Students Learn How Manufacturing and Minerals Fuel U.S. Economy

Posted on October 08, 2015 by Minerals Make Life

Last week, Daimler Trucks North America  welcomed 100 high school students and Rep. Virginia Foxx (R-N.C.) for a Manufacturing Day tour of its facility. During the tour, students learned that the majority of America’s manufactured goods are built from minerals and metals.

Meanwhile, students in Massachusetts joined Lt. Gov. Karyn Polito for a tour of an AIS office furniture manufacturing plant. Polito noted that she and fellow government officials are responsible for making sure “more jobs like this” are available to youth, because “manufacturing is a key part of growing our economy.”

With the U.S. youth unemployment rate at 12.2 percent, Polito’s sentiment is warranted.  Minerals mining supports more than 1.2 million jobs, including many in manufacturing. Minerals and metals used to create innovative products contribute to economic growth and job creation, making it easier for families to achieve stable and rewarding futures.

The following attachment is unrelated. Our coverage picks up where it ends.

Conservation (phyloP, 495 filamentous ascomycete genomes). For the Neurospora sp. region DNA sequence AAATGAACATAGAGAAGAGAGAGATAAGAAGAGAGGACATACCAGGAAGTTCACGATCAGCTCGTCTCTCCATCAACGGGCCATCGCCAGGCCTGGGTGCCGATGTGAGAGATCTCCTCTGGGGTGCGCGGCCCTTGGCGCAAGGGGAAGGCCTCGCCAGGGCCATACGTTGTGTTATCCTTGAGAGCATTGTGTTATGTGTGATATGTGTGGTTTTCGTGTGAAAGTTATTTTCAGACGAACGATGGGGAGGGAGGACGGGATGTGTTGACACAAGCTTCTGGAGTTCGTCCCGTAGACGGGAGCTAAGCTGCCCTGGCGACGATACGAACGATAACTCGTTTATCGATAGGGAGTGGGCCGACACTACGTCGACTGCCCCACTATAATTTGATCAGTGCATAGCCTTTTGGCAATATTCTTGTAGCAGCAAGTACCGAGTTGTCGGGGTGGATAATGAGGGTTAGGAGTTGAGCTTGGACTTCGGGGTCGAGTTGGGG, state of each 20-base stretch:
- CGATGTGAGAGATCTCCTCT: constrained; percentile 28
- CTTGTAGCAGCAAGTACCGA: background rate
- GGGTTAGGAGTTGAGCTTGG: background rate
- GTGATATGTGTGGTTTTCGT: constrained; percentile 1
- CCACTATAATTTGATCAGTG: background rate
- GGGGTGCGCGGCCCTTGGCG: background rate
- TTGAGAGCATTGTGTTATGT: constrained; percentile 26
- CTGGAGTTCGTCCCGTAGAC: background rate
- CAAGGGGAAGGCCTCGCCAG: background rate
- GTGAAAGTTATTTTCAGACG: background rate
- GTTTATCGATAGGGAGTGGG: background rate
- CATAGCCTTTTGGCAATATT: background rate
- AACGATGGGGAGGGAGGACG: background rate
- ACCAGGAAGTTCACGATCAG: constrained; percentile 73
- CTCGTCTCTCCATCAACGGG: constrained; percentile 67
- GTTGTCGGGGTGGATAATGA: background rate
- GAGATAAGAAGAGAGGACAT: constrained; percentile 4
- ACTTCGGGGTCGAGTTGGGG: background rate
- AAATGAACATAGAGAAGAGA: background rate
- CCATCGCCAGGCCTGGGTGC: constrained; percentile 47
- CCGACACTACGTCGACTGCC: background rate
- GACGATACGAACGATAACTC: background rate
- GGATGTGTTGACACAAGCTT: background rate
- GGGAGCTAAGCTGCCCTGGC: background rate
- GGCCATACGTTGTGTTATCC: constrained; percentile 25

We know that a strong manufacturing sector creates jobs and generates significant economic value. But don’t just take our word for it. Listen to veteran manufacturing workers like Sen. Ron Johnson (R-Wis.): “From my 31 years as a manufacturer, working with skilled, dedicated Wisconsin employees, I can attest that careers in manufacturing are a great way to make a living.”

In the U.S., we have mineral resources valued at $6.2 trillion, but much of the economic benefit of mining is hampered by the inefficient federal permitting process. Permitting delays of up to 10 years or more threaten the success of a mining project by significantly reducing the mine’s value and thwarting investment opportunities. Without timely access to these mineral resources, U.S. manufacturers are forced to rely on imported materials, putting our supply chains at risk and sending job and economic growth off our shores.

The U.S. has the mineral resources and the talent to be a global leader in manufacturing, but permitting reform is necessary for this homegrown industry to reach its full potential. Take action here, and help secure our economy and provide future opportunities for today’s youth.

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